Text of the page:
eet Osama bin Laden. He is not a deity, he is not a prophet, he does not have all the radical Muslims of the world under his control. He is a 51-year-old man with a degree in public administration, a knack for organizing and quite a bit of money. He is not behind every anti-American, or any other kind of Taliban, al-Qaida or terrorist-related act of violence. Ye Yet to us, he is the face of terrorism. It is true that Osama bin Laden is idolized as both a religious figure and a “strategic commander,” but he does not have the power we accredit him to have. It is ridiculous to think that getting rid of bin Laden will solve the problems in the Middle East. What is even more ridiculous is that our politicians appeal to our sense of justice and revenge, claiming that they will chase bin Laden into what is currently an ally country or into the very gates of hell, but realistically, what good would that do? It would probably just really piss off Pakistan and leave McCain at the gates of hell, and really I think our efforts should be placed elsewhere. Somewhere that will improve our lives, not just satisfy our thirst for blood. Bin Laden is not the only man with influence in the Jihadist movement, and the movement will not dissolve without him. There are many other men like Al Zawahiri, who is thought to be the head of al-Queda, along with radical Islamic scholars who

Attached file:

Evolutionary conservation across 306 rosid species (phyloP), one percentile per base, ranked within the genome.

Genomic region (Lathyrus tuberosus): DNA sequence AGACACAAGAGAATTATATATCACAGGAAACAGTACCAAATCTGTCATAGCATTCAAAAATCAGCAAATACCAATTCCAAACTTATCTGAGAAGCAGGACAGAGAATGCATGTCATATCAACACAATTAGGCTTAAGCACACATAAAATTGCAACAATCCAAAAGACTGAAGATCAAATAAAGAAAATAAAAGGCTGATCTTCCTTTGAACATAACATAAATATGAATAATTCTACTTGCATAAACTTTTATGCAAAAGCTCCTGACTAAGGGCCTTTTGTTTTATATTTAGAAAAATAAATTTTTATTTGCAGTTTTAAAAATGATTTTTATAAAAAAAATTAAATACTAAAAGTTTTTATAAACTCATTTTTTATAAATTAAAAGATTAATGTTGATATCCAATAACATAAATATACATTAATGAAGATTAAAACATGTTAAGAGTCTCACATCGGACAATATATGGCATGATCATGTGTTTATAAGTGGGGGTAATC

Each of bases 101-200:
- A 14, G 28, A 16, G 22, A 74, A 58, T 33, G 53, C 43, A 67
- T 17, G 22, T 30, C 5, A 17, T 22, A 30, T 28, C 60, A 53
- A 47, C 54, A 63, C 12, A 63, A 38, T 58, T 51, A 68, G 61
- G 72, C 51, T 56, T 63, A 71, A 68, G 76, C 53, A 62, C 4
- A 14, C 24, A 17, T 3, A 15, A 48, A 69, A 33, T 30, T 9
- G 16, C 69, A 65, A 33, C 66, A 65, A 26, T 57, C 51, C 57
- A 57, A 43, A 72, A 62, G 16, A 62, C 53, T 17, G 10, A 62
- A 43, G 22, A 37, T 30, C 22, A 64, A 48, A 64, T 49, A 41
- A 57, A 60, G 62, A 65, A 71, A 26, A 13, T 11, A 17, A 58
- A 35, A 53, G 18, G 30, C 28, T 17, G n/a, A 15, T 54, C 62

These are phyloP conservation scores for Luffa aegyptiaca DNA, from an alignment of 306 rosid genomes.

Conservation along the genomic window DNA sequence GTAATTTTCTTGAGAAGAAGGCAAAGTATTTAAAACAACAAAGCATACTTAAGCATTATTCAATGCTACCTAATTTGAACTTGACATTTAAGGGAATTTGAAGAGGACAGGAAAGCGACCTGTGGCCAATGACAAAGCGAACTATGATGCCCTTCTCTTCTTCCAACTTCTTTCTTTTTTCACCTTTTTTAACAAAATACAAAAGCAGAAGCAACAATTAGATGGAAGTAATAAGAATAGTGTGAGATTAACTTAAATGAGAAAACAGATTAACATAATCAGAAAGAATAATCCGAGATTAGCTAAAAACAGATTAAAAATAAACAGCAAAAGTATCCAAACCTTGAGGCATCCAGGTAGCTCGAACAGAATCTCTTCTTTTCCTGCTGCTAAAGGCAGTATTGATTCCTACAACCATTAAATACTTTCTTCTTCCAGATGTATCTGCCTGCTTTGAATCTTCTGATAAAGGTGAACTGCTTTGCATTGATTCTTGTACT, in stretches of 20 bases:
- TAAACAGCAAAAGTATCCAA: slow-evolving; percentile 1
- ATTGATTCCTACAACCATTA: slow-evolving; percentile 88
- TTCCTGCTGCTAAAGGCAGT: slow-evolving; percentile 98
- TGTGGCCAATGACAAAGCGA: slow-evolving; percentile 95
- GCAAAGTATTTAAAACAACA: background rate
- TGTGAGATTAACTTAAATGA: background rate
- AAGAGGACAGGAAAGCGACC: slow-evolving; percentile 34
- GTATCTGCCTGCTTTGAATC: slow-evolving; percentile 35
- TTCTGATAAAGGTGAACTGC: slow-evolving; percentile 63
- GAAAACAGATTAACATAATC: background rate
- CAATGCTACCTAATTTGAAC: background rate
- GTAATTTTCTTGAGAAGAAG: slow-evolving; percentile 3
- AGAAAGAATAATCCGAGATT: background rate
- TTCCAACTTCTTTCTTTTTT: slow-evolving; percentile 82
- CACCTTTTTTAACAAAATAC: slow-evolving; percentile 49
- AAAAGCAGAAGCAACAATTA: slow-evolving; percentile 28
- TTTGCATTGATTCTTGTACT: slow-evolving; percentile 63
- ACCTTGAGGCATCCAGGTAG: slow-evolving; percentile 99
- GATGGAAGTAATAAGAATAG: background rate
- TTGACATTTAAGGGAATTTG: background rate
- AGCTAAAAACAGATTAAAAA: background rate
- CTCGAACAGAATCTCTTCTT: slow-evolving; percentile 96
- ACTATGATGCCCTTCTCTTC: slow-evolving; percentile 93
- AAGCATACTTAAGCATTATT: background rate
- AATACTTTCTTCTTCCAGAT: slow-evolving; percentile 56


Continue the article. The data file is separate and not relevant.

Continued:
PROPS

+ To youth awareness and participation in the 2008 presidential election. + To the free lunch on Mondays and Tuesdays—thank you for feeding the hungry masses. + To having two major political figures visit Grand Junction in the last two months. + To all fall sports athletes who made it to state—congratulations. + To the marching band for being chosen to play at the Palin rally. + To the drama department for another great production. + To executive council for a wonderful homecoming—it was a great success.

24 ORANGE&BLACK | OCTOBER 2008